The women simply stood watching each other for a moment, waiting for the other's response. Scully wasn't comfortable about standing in front of an open trunk next to a murderer without backup, or being discovered anywhere near a potential murder weapon. There was an eagerness in Megan's eyes that she just couldn't read well enough to assess the situation.
Thankfully the brief standoff ended with the arrival of her boss and partner. As they parked and approached, she urged Megan to make her next move. "If you have evidence to exonerate me, I think it's time you handed it over. Why don't you give me your keys so we can look in the trunk."
A look of apprehension briefly passed over the woman's face before it was replaced with a satisfied look of arrogance or pride. She dropped her keys into Scully's outstretched palm without hesitation and then stood beside the car to watch the drama unfold.
As Scully handed the keys to Skinner, the two undercover cops jogged over from their car to get a closer look at the situation. The small party watched as the trunk was unlatched by a gloved hand and then lifted open.
What they found inside was much more than a discarded scalpel.
* * *
In a surreal imitation of the night before, the two partners once again found themselves seated at the police department awaiting the verdict from the interrogation room. Although this time a suspect was actually being interviewed, it still felt as though Scully's fate hung in the balance.
After a long, tedious wait, Skinner finally emerged from the room to address his agents.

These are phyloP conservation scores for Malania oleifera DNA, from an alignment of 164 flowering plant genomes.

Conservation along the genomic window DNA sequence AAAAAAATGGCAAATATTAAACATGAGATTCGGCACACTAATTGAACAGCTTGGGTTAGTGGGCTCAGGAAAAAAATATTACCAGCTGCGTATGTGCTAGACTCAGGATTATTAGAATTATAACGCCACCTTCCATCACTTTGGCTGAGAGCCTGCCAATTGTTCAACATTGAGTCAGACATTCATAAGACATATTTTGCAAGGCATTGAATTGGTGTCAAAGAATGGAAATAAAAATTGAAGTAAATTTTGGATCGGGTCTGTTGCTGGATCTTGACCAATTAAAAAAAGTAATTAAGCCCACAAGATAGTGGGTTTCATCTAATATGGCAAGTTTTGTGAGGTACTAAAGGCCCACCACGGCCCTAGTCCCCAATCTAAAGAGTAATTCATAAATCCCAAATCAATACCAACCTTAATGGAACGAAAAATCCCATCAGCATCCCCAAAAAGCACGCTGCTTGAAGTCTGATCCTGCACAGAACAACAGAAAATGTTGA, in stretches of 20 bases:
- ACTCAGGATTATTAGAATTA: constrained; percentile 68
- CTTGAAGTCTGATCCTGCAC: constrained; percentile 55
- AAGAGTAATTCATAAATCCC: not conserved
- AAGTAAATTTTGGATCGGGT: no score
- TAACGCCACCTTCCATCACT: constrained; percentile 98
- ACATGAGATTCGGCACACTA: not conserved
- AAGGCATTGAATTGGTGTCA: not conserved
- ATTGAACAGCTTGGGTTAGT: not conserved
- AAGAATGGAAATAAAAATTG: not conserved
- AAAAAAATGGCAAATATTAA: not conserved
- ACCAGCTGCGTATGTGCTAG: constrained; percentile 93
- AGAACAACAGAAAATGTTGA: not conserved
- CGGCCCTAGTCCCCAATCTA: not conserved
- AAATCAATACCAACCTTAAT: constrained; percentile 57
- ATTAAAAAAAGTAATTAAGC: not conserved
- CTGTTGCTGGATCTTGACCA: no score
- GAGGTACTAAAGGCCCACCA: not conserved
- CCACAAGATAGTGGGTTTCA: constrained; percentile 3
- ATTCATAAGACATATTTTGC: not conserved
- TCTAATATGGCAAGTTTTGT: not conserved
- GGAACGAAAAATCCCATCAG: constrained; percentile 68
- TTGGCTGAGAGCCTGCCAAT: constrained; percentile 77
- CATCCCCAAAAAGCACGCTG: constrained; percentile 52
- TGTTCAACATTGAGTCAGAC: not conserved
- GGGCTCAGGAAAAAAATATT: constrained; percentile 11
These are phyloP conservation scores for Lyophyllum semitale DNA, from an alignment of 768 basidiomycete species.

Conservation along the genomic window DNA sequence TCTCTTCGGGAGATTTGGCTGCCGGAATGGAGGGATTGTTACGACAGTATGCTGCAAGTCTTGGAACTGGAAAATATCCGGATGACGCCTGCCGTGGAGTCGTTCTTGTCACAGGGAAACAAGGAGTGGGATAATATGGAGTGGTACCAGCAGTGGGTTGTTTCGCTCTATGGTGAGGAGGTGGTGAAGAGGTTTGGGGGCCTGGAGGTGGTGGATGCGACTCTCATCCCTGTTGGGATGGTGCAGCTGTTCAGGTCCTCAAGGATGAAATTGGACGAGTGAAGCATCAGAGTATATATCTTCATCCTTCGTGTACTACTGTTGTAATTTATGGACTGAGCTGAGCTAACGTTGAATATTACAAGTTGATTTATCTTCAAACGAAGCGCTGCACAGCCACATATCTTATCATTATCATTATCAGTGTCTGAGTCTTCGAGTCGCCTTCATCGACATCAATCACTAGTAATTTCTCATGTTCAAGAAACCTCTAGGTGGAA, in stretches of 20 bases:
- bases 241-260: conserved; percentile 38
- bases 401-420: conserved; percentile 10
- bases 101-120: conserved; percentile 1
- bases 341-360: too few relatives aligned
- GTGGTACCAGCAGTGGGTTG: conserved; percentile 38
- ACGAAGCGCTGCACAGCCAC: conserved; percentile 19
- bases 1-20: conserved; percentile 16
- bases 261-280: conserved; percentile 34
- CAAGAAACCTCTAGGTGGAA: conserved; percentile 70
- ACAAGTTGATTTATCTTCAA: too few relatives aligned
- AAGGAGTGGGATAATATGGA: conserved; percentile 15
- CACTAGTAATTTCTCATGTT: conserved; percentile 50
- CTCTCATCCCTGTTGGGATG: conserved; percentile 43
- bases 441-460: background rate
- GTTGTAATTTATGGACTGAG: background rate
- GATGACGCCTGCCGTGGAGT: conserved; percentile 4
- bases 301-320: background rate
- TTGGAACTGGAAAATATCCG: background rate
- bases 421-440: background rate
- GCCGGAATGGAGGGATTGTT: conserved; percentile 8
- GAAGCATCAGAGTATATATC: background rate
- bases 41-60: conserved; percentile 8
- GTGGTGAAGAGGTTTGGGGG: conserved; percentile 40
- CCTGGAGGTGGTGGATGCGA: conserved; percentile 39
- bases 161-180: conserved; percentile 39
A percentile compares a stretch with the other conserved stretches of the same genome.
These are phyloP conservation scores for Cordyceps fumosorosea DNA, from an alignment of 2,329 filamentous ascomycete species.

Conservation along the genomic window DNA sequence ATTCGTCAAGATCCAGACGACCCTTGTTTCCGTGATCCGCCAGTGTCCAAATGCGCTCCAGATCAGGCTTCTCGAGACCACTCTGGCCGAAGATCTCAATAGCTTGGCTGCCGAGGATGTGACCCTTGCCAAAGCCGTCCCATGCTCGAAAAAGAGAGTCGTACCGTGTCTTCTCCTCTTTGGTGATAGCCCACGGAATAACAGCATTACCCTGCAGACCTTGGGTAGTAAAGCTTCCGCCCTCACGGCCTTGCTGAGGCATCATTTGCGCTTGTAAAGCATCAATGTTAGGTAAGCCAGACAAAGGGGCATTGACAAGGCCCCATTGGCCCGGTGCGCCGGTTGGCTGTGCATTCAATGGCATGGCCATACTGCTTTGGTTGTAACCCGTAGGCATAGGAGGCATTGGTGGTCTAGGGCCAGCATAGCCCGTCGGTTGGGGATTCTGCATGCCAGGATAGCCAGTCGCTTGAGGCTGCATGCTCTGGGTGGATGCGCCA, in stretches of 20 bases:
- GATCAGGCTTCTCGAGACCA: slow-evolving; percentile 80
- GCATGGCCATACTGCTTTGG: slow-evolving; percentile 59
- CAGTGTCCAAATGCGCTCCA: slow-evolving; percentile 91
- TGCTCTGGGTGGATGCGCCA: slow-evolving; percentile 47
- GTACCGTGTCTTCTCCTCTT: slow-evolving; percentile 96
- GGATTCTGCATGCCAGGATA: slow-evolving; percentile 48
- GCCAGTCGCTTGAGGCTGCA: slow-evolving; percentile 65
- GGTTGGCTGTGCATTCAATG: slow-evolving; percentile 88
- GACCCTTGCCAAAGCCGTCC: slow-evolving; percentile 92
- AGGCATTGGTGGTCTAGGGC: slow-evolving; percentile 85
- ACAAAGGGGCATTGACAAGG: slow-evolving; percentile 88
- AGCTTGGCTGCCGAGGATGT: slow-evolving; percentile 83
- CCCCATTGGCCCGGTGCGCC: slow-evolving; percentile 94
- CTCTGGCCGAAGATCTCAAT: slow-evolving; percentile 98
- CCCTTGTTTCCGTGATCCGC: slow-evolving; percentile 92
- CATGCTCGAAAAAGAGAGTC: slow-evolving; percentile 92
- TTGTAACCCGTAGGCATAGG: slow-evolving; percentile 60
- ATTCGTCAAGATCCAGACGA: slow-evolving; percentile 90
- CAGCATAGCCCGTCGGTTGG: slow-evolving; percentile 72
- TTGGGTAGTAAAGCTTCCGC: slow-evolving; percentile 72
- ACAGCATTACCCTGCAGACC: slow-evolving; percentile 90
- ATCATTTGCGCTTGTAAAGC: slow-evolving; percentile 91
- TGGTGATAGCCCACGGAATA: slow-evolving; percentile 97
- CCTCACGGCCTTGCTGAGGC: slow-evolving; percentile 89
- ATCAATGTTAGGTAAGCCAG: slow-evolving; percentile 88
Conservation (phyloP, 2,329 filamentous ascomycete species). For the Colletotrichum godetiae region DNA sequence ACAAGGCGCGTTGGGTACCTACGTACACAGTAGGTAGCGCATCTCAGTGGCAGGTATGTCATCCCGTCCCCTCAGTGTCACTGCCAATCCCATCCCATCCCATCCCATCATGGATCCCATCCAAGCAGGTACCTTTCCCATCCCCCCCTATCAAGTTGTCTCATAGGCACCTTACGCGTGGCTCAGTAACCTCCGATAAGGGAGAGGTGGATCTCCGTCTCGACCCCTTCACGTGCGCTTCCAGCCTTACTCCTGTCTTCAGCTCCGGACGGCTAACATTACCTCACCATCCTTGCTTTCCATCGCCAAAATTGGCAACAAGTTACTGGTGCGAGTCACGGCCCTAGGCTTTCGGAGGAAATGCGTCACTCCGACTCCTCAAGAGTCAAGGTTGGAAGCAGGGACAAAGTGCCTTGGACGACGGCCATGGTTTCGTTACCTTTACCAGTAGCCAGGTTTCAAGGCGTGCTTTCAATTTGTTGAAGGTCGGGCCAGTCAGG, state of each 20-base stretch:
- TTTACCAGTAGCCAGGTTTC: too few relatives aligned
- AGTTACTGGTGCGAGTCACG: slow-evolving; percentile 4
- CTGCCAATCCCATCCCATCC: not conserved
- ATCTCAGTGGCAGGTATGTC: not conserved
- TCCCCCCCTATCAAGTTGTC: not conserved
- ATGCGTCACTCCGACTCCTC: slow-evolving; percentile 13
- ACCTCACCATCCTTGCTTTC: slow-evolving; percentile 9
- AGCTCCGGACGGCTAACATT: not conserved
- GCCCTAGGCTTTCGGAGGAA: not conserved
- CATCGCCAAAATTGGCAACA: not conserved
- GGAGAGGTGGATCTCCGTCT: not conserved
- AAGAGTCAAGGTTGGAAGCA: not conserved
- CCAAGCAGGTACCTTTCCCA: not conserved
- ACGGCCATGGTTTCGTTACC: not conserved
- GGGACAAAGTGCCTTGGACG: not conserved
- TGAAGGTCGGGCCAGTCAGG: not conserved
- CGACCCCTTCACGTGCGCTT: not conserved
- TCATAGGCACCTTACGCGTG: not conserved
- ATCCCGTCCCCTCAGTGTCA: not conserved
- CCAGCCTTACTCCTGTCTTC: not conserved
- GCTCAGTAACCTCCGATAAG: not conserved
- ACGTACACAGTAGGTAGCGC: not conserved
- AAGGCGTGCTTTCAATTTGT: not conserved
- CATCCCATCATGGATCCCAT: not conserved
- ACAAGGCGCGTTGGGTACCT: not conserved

Mulder asked the question on both of their minds. "Did she confess?"
"No, I'm afraid she didn't, but I think there's enough evidence in the trunk alone to convict her. She's got an excuse for everything, of course--the surgical gloves, the wigs, the scalpels--but nobody in there is buying her story. The one thing she does keep harping on, however, is that Agent Scully is innocent."
"I can't explain it, sir, but the woman seems to be fixated on me. Apparently she's been watching me for some time." Scully briefly looked at Mulder and then dropped her eyes. "I only hope that she didn't kill these men as an attempt to get my attention, or my approval."
Mulder gently placed a hand over hers and spoke in softened tones. "I don't think she was trying to get your attention. I think she wanted to *be* you. You represented everything she wanted but couldn't achieve. In some sick way, I think this was her attempt to imitate you, maybe even to surpass you. But the last thing she'd want is for her idol to fall. That's why she had to step forward and divert the blame."
"And it's a good thing she did, too." Both agents looked up at him as Skinner continued. "If she hadn't stepped forward, we may never have connected her to these crimes."
Just then, the door behind him opened, and a hand-cuffed Megan Randolph exited, accompanied by a deputy. Paying no attention to the two men in the hallway, she paused in front of Scully and leaned in to address her.
"I never dreamed they would suspect you, Dana. But don't you worry, I won't let them think you did this. Even if I have to take the fall for you, I'll make sure they clear your name."
The deputy nudged Megan to keep walking, and Scully offered no reply as they passed. Next to her, Mulder stood and stretched. "Well, I think it's obvious that her next interview should be with a shrink. I know it takes one to know one, but that woman is a nutcase."
Skinner snorted softly and shook his head at the agent's attempted humor, but no such reaction was elicited from Scully. A curtain of hair from her bowed head kept her expression a mystery as she stared absently at the floor beneath her feet.